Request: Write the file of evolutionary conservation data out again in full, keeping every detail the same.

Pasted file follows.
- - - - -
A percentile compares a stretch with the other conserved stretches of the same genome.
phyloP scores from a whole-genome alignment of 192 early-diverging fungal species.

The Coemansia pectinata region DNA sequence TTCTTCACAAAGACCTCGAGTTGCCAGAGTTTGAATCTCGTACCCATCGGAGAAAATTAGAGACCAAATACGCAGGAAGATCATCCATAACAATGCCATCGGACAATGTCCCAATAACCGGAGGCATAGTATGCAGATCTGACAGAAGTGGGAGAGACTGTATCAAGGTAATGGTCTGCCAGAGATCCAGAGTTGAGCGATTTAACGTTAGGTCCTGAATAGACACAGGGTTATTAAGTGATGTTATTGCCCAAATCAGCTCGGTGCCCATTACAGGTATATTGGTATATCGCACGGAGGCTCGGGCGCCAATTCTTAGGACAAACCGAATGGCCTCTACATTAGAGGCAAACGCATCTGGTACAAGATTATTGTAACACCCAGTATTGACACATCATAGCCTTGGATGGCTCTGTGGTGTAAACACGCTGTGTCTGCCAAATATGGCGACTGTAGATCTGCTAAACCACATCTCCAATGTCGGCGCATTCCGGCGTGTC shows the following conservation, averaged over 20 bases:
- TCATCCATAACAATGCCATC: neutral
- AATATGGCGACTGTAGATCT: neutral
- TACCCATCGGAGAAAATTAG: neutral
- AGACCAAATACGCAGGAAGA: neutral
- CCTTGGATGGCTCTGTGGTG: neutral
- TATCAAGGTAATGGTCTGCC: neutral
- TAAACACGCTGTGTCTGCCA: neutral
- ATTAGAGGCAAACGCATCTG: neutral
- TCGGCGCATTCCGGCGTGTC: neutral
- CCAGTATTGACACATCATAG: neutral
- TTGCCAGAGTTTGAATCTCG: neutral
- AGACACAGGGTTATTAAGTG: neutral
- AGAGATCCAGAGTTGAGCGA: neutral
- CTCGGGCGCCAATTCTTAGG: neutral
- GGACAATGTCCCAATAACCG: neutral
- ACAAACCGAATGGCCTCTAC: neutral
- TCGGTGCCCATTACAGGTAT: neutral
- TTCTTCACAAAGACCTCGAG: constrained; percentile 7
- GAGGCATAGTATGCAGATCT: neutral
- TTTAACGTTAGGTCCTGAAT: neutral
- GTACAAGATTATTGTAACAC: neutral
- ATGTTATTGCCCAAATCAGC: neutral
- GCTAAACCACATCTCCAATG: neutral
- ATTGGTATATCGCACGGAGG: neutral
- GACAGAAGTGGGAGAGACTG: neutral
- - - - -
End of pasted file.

A percentile compares a stretch with the other conserved stretches of the same genome.
phyloP scores from a whole-genome alignment of 192 early-diverging fungal species.

The Coemansia pectinata region DNA sequence TTCTTCACAAAGACCTCGAGTTGCCAGAGTTTGAATCTCGTACCCATCGGAGAAAATTAGAGACCAAATACGCAGGAAGATCATCCATAACAATGCCATCGGACAATGTCCCAATAACCGGAGGCATAGTATGCAGATCTGACAGAAGTGGGAGAGACTGTATCAAGGTAATGGTCTGCCAGAGATCCAGAGTTGAGCGATTTAACGTTAGGTCCTGAATAGACACAGGGTTATTAAGTGATGTTATTGCCCAAATCAGCTCGGTGCCCATTACAGGTATATTGGTATATCGCACGGAGGCTCGGGCGCCAATTCTTAGGACAAACCGAATGGCCTCTACATTAGAGGCAAACGCATCTGGTACAAGATTATTGTAACACCCAGTATTGACACATCATAGCCTTGGATGGCTCTGTGGTGTAAACACGCTGTGTCTGCCAAATATGGCGACTGTAGATCTGCTAAACCACATCTCCAATGTCGGCGCATTCCGGCGTGTC shows the following conservation, averaged over 20 bases:
- TCATCCATAACAATGCCATC: neutral
- AATATGGCGACTGTAGATCT: neutral
- TACCCATCGGAGAAAATTAG: neutral
- AGACCAAATACGCAGGAAGA: neutral
- CCTTGGATGGCTCTGTGGTG: neutral
- TATCAAGGTAATGGTCTGCC: neutral
- TAAACACGCTGTGTCTGCCA: neutral
- ATTAGAGGCAAACGCATCTG: neutral
- TCGGCGCATTCCGGCGTGTC: neutral
- CCAGTATTGACACATCATAG: neutral
- TTGCCAGAGTTTGAATCTCG: neutral
- AGACACAGGGTTATTAAGTG: neutral
- AGAGATCCAGAGTTGAGCGA: neutral
- CTCGGGCGCCAATTCTTAGG: neutral
- GGACAATGTCCCAATAACCG: neutral
- ACAAACCGAATGGCCTCTAC: neutral
- TCGGTGCCCATTACAGGTAT: neutral
- TTCTTCACAAAGACCTCGAG: constrained; percentile 7
- GAGGCATAGTATGCAGATCT: neutral
- TTTAACGTTAGGTCCTGAAT: neutral
- GTACAAGATTATTGTAACAC: neutral
- ATGTTATTGCCCAAATCAGC: neutral
- GCTAAACCACATCTCCAATG: neutral
- ATTGGTATATCGCACGGAGG: neutral
- GACAGAAGTGGGAGAGACTG: neutral